All that said, a well selected advisor, can do something a target date fund cannot do, and that a robo-advisor can’t do well — tailor a portfolio to the specific goals, preferences, risk limits, asset complexity, tax exposures and other  circumstances of each unique individual investor (which can be complex with wealthier investors) — as well as to help keep the investor on an even emotional keel, to avoid emotional versus rational investment decisions during periods of excess risk enthusiasm or pessimism.

Target Date Funds to Dominate Defined Contribution Plans

Even if you don’t like the idea of target date funds, they are a large and growing part of the employee benefits landscape.  They currently account for 12.5% of assets in employer defined contribution plans, such as 401-k and 403-b plans.  They are projected to be 48% of plan assets by 2020, according to Kiplingers.

It is a lot less stressful on employees to choose a retirement date than an asset allocation plan among plan choices.  And, it is less stressful (and lower liability) for employers to offer target date funds along with the traditional menu of stock and bond funds.  Target date funds are here to stay, so people should be aware of them.

Three Primary Asset Types Determine 80% to 90% of Return

Investors can get fancy and complex in their portfolio construction, but in the end 3 primary asset categories have been shown to determine the vast bulk of portfolio returns (80% to 90% in some studies).  That leaves only 10% to 20% of return coming from asset category subsets of the primary classes and from security selection.

LOR simple small

There are only 3 things you can do with investment money (outside of speculating with derivatives such as options and futures), and those are Owning something, Loaning money to others, and holding cash or equivalents in Reserve.

Accordingly, we refer to those categories as OWN, LOAN and RESERVE.

For the most part, OWN is stocks, but it also includes tangible assets such as real estate, physical commodities such as gold, and private equity funds and venture capital investments.  For the most part, LOAN is bonds, but it also includes private debt funds, private individual mortgages and other non-traded debt.  RESERVE includes sweep cash in brokerage accounts, demand accounts and ultra-short CDs at banks, fixed price money market funds, and variable price ultra-short bond funds, and cash under the mattress or buried in the back yard.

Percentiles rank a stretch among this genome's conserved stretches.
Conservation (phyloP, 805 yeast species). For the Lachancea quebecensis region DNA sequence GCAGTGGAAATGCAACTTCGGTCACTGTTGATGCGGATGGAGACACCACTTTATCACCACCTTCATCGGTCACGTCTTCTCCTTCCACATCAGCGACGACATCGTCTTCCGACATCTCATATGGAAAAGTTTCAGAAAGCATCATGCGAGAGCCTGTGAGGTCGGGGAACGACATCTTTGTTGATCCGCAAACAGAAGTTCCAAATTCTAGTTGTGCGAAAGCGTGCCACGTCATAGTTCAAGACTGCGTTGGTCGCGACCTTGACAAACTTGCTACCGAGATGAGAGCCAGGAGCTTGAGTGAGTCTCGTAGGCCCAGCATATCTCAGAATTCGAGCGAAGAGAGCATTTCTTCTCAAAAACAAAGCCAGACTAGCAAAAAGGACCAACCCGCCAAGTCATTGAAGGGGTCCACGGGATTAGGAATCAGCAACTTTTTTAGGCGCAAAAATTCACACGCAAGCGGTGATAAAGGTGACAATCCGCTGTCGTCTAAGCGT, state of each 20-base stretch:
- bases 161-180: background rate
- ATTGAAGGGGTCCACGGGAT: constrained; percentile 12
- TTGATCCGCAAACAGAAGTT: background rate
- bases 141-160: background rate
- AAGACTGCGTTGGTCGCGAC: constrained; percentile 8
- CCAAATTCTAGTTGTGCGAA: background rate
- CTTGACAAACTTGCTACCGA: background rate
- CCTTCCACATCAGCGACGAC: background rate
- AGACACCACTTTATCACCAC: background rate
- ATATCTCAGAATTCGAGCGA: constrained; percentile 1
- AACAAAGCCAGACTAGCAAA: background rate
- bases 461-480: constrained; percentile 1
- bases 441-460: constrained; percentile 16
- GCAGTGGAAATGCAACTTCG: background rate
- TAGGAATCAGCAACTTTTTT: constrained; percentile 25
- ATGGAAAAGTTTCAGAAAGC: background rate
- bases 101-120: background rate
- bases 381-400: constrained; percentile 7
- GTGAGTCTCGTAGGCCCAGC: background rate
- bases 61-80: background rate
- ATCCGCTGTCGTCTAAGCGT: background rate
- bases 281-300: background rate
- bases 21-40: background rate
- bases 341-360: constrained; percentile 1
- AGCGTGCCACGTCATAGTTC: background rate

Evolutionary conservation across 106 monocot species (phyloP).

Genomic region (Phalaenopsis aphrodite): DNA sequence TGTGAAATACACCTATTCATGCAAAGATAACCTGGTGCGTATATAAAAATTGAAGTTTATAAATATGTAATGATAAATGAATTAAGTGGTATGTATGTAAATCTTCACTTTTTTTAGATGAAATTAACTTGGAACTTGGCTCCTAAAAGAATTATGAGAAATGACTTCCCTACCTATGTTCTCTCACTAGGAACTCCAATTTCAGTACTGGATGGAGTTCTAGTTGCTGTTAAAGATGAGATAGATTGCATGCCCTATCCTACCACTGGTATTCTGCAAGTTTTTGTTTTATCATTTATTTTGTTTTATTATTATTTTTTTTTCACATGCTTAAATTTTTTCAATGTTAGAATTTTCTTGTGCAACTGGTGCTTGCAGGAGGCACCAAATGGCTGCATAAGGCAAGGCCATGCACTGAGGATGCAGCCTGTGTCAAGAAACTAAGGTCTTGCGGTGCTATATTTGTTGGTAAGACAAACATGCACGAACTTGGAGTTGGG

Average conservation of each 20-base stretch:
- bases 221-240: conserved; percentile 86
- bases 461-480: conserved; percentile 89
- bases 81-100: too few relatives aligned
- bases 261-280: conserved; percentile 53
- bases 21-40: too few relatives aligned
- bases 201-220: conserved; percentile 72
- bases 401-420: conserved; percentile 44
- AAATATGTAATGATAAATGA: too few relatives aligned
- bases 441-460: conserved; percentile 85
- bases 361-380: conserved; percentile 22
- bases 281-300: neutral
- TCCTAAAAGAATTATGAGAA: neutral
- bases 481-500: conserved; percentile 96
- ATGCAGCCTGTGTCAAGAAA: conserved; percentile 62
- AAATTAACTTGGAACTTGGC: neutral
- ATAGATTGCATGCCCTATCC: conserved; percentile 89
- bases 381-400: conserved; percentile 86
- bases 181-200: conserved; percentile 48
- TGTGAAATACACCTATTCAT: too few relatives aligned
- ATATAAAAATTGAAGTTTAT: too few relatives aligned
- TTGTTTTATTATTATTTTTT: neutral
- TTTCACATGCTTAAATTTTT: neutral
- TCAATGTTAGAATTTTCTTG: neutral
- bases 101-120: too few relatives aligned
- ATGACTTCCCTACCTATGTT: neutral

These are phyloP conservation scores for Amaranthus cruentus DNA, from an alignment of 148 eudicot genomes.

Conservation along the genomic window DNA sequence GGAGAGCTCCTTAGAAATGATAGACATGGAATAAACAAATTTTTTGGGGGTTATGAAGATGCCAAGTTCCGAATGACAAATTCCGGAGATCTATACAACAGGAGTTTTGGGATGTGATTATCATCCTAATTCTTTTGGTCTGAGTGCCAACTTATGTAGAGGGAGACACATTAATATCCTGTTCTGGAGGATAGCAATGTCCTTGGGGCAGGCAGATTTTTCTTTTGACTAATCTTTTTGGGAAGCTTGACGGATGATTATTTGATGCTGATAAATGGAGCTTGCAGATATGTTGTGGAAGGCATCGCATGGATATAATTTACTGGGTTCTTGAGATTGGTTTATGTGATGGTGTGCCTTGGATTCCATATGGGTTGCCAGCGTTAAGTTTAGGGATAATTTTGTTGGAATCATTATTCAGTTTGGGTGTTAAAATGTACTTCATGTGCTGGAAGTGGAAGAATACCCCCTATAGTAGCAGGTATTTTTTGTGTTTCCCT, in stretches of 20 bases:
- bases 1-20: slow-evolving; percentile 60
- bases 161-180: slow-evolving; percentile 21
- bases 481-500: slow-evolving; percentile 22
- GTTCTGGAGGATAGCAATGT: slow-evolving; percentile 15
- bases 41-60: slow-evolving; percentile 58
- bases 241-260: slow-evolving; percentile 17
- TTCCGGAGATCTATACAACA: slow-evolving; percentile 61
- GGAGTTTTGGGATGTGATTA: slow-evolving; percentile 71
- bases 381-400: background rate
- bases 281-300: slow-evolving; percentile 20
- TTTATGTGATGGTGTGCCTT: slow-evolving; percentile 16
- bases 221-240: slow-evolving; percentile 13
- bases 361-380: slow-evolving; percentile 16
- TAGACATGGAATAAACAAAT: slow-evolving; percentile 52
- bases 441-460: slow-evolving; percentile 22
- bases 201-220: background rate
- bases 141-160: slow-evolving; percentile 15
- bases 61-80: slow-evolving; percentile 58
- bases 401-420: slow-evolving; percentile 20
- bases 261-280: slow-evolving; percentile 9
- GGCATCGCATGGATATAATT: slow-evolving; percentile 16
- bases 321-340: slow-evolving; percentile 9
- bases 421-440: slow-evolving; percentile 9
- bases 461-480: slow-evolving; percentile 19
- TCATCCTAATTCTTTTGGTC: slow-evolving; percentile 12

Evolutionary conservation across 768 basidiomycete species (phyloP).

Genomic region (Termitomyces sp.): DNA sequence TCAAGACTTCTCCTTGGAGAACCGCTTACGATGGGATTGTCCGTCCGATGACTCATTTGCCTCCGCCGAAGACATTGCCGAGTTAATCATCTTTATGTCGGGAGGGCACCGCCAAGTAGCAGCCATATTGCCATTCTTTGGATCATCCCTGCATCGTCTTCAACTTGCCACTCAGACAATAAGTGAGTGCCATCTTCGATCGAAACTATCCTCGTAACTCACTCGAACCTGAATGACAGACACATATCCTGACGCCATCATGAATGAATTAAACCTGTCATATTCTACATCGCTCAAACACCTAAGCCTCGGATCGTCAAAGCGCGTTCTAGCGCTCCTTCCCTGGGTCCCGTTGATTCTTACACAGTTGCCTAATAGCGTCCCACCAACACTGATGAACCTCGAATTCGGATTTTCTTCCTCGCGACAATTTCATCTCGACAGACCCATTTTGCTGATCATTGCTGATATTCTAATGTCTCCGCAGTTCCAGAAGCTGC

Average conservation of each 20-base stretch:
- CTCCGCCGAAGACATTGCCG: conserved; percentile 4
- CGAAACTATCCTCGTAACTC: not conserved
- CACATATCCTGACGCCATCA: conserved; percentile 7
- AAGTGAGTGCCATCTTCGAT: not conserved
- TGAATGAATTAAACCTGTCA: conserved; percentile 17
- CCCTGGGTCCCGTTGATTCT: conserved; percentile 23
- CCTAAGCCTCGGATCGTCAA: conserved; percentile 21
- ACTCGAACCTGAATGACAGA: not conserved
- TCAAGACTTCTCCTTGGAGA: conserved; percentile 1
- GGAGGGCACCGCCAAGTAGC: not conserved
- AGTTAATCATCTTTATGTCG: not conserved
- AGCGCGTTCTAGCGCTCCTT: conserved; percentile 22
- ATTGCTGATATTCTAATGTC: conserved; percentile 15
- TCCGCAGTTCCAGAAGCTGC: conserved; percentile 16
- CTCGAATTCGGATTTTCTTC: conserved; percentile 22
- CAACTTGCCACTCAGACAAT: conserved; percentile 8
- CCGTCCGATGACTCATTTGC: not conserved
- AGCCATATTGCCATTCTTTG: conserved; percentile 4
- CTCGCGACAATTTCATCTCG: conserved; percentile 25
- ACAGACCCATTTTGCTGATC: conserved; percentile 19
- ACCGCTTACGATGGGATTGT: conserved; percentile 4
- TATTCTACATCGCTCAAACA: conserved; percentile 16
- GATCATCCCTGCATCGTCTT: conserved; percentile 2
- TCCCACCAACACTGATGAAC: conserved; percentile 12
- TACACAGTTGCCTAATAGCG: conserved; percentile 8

OWN, LOAN and RESERVE is a functional description of asset categories, instead of a mere label such as equities and bonds.  We believe using functional terms helps investors better understand what is in their portfolios.

We have examined target date funds timeline glide paths in terms of those functional categories.  To keep it very simple, and because target date funds conceptually do not raise tactical reserves, we have combined LOAN and RESERVE in the glide path chart as simply LOAN.

The Glide Path

A key attribute of target date funds is the “glide path”.  Each fund sponsor has a planned schedule of allocation change for each fund as the current date approaches the fund’s stated retirement target date.

The glide paths of the leading fund sponsors differ, but they behave similarly, as shown in this glide path chart for 6 target date fund families that carry current Gold or Silver ratings by Morningstar for expected forward relative performance within their class.

Those families are: Vanguard, Fidelity, T. Rowe Price, BlackRock, JP Morgan, and American Funds.  All are no-load funds at the retail level, except American Funds, which are load funds.  We specifically recommend against investing in any load fund.  There are just too many good no-load funds to give up assets to a load fund.  At the 401-k or 403-b level American Funds are not load funds.

In this chart the black lines are for the Vanguard funds (solid line for OWN) and dashed line for (LOAN).  The red lines are for the highest allocation for OWN and LOAN by any of the six fund families along the path. The blue lines are for the lowest allocation for OWN or LOAN by any of the funds.

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Side Bar: Capitalizing Pension Income

It may not be unreasonable to “capitalize” highly secure pension income as if it were from bond holdings, and to use that capitalized value in measuring the OWN / LOAN allocation of your “portfolio”.

For example, if an investor receives $30,000 from Social Security, at a 3% capitalization rate, that is the equivalent of having $1,000,000 in AAA bonds (at 4% capitalization rate the bond equivalent is more like $750,000).  And since there is a COLA on Social Security, it’s better than a bond which has fixed interest payments.  The same sort of capitalization could be done with a pension benefit from employment.

You might want to put that capitalization into your asset allocation assessment, and potentially take on less actual LOAN assets and more OWN assets to achieve your overall intended risk level, in light of your secure Social Security and pension income.

55%/45% OWN/LOAN to 40%/60% OWN/LOAN

Vanguard ends up with a 45% OWN and 55% LOAN portfolio in retirement.  Within the group of six families the highest  OWN allocation in retirement is 55% and the lowest is 38%.  The highest LOAN allocation is 62%, and the lowest is 45%.